Agribusiness

South America standout in JBS’s first quarter result

Jon Condon, 16/05/2012

 

Contrasts in performance were seen between operations in South America and US/Australia in JBS’s first quarter financial results for the period ending March 30, released to the market today.

Overall, the world’s largest meat processor reported net revenue of $16 billion Brazilian Real, up 9.1 percent compared with the first quarter last year, and an adjusted net income of R$240 million. Pre-tax earnings were R$696 million.

The company’s South American operations were regarded as the highlight of global business last quarter, according to today’s report, posting a 6.2pc increase in net revenue over the first quarter last year, as a result of increased domestic sales prices and volumes.

During the early stages of 2012 JBS initiated operations in the poultry industry in Brazil, leasing plants with the capacity to processes 1.1 million birds/day. It also added 12 beef slaughter units in Brazil with a combined capacity to process 8000 cattle/day. The company expects its expanded beef and poultry assets in Brazil to add a further R$4.5 billion in annual revenue.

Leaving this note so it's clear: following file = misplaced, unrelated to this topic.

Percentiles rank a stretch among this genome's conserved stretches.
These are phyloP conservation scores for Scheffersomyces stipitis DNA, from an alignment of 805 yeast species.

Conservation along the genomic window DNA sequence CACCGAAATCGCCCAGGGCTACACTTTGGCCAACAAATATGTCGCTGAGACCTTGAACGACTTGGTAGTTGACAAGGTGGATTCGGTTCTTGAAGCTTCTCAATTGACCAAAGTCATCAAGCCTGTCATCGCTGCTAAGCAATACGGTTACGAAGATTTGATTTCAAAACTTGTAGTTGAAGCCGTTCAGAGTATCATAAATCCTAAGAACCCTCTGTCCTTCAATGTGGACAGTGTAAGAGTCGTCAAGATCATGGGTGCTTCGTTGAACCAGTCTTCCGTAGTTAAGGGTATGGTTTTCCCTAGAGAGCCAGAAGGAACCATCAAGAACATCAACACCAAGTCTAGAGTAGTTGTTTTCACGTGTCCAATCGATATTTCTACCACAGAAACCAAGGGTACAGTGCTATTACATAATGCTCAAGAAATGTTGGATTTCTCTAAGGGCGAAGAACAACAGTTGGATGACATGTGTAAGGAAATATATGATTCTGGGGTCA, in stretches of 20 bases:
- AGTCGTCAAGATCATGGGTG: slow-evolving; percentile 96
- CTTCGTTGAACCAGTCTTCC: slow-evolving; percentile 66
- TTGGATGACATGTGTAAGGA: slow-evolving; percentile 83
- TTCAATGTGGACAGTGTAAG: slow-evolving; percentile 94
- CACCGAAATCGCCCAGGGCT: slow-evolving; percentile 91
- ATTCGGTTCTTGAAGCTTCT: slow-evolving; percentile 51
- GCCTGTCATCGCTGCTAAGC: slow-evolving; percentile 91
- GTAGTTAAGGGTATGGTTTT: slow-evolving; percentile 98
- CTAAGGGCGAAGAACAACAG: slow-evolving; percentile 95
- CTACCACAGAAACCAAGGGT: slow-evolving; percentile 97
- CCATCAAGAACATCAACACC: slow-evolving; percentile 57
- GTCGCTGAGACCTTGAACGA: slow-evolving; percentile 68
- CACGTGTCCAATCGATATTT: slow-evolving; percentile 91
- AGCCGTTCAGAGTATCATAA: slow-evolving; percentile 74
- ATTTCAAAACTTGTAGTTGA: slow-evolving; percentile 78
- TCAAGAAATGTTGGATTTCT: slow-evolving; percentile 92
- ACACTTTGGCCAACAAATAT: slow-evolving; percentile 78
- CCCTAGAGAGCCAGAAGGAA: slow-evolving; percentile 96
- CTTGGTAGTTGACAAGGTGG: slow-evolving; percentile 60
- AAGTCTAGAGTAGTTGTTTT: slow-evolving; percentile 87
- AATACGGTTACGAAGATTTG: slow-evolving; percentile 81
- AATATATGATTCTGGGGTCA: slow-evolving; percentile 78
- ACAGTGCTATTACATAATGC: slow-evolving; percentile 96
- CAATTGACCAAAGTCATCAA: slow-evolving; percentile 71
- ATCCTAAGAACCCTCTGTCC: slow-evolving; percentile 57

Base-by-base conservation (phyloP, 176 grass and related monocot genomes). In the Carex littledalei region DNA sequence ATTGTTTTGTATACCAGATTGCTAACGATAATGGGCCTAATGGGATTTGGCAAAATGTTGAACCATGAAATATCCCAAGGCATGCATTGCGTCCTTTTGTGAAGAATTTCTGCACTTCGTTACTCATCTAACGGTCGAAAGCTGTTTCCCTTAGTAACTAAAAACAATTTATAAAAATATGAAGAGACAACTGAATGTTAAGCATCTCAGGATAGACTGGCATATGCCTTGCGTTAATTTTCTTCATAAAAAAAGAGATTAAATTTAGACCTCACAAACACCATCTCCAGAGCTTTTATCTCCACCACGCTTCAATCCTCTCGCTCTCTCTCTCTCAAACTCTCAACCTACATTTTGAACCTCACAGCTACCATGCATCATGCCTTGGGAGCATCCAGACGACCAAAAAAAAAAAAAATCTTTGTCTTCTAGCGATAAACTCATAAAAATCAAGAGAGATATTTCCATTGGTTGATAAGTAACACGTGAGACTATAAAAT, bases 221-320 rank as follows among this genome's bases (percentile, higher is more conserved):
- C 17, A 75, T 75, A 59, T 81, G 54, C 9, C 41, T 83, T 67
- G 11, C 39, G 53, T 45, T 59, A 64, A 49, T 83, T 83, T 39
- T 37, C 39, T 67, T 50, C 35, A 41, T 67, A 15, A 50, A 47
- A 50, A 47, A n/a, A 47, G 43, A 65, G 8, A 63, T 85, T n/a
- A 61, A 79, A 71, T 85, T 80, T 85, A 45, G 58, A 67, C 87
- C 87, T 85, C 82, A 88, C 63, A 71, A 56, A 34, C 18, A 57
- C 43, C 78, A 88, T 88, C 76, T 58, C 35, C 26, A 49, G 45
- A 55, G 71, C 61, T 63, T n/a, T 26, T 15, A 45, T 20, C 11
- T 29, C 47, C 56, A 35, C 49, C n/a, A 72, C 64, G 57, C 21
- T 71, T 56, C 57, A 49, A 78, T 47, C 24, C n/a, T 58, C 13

In the USA Beef division, which includes operations in Australia, net sales revenue last quarter was $US4079 billion, up 7.5pc from this time last year, but down 9.2pc on the fourth quarter of 2011.

The result reflected an increase in average sales prices in the US domestic and export markets since 2011. Compared to 4Q11, however, revenue decreased 9.2pc as a consequence of lower export volumes and reduced prices in the US domestic market.

A negative $45 million earnings result for JBS’s US/Australia division was impacted by historically high prices for US livestock, which increased 17.6pc in the period, and a 4.8pc appreciation of Australian Dollar against US$ in the quarter which impacted on the competitiveness of goods exported out of Australia.

The increase in price of US cattle was combined with low sales prices both domestically and in exports.

JBS’s report said it believed in the recovery of margins in this sector through better sales prices and a balance between supply and demand during 2012, besides the increase in demand and higher cattle availability seasonally.

“The management remains committed to operate with low cost, focused on increased profitability per animal processed and an improved sales mix,” the report said.

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